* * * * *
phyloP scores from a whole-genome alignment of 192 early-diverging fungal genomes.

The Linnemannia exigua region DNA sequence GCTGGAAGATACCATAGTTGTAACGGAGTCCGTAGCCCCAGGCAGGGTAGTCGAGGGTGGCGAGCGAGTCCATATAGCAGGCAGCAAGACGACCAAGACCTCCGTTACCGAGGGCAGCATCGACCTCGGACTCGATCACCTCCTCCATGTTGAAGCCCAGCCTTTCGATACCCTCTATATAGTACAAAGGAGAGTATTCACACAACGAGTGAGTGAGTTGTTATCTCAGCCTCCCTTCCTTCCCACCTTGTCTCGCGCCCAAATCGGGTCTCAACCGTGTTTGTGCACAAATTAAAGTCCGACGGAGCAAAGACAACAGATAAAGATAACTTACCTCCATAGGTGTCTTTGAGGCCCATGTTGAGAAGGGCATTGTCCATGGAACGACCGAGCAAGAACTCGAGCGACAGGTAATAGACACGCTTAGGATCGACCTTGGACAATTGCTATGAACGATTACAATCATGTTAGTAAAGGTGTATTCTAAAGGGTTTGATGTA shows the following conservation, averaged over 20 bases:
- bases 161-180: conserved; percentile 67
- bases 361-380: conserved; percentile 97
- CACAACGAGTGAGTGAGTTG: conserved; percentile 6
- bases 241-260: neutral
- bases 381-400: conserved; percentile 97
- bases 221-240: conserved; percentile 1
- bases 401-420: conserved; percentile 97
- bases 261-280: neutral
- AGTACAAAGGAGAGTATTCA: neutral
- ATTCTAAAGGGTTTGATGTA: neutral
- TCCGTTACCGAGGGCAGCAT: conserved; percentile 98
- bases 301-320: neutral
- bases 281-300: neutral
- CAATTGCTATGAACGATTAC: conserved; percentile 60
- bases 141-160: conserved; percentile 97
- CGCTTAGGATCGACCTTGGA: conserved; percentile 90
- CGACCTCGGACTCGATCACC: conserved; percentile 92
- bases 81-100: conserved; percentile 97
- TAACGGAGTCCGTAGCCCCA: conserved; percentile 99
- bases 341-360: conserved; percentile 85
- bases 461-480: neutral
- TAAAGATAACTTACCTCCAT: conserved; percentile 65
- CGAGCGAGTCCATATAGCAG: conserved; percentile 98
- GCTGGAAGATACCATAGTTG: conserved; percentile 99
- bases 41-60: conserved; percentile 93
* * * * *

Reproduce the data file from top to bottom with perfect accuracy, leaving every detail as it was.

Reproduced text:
phyloP scores from a whole-genome alignment of 192 early-diverging fungal genomes.

The Linnemannia exigua region DNA sequence GCTGGAAGATACCATAGTTGTAACGGAGTCCGTAGCCCCAGGCAGGGTAGTCGAGGGTGGCGAGCGAGTCCATATAGCAGGCAGCAAGACGACCAAGACCTCCGTTACCGAGGGCAGCATCGACCTCGGACTCGATCACCTCCTCCATGTTGAAGCCCAGCCTTTCGATACCCTCTATATAGTACAAAGGAGAGTATTCACACAACGAGTGAGTGAGTTGTTATCTCAGCCTCCCTTCCTTCCCACCTTGTCTCGCGCCCAAATCGGGTCTCAACCGTGTTTGTGCACAAATTAAAGTCCGACGGAGCAAAGACAACAGATAAAGATAACTTACCTCCATAGGTGTCTTTGAGGCCCATGTTGAGAAGGGCATTGTCCATGGAACGACCGAGCAAGAACTCGAGCGACAGGTAATAGACACGCTTAGGATCGACCTTGGACAATTGCTATGAACGATTACAATCATGTTAGTAAAGGTGTATTCTAAAGGGTTTGATGTA shows the following conservation, averaged over 20 bases:
- bases 161-180: conserved; percentile 67
- bases 361-380: conserved; percentile 97
- CACAACGAGTGAGTGAGTTG: conserved; percentile 6
- bases 241-260: neutral
- bases 381-400: conserved; percentile 97
- bases 221-240: conserved; percentile 1
- bases 401-420: conserved; percentile 97
- bases 261-280: neutral
- AGTACAAAGGAGAGTATTCA: neutral
- ATTCTAAAGGGTTTGATGTA: neutral
- TCCGTTACCGAGGGCAGCAT: conserved; percentile 98
- bases 301-320: neutral
- bases 281-300: neutral
- CAATTGCTATGAACGATTAC: conserved; percentile 60
- bases 141-160: conserved; percentile 97
- CGCTTAGGATCGACCTTGGA: conserved; percentile 90
- CGACCTCGGACTCGATCACC: conserved; percentile 92
- bases 81-100: conserved; percentile 97
- TAACGGAGTCCGTAGCCCCA: conserved; percentile 99
- bases 341-360: conserved; percentile 85
- bases 461-480: neutral
- TAAAGATAACTTACCTCCAT: conserved; percentile 65
- CGAGCGAGTCCATATAGCAG: conserved; percentile 98
- GCTGGAAGATACCATAGTTG: conserved; percentile 99
- bases 41-60: conserved; percentile 93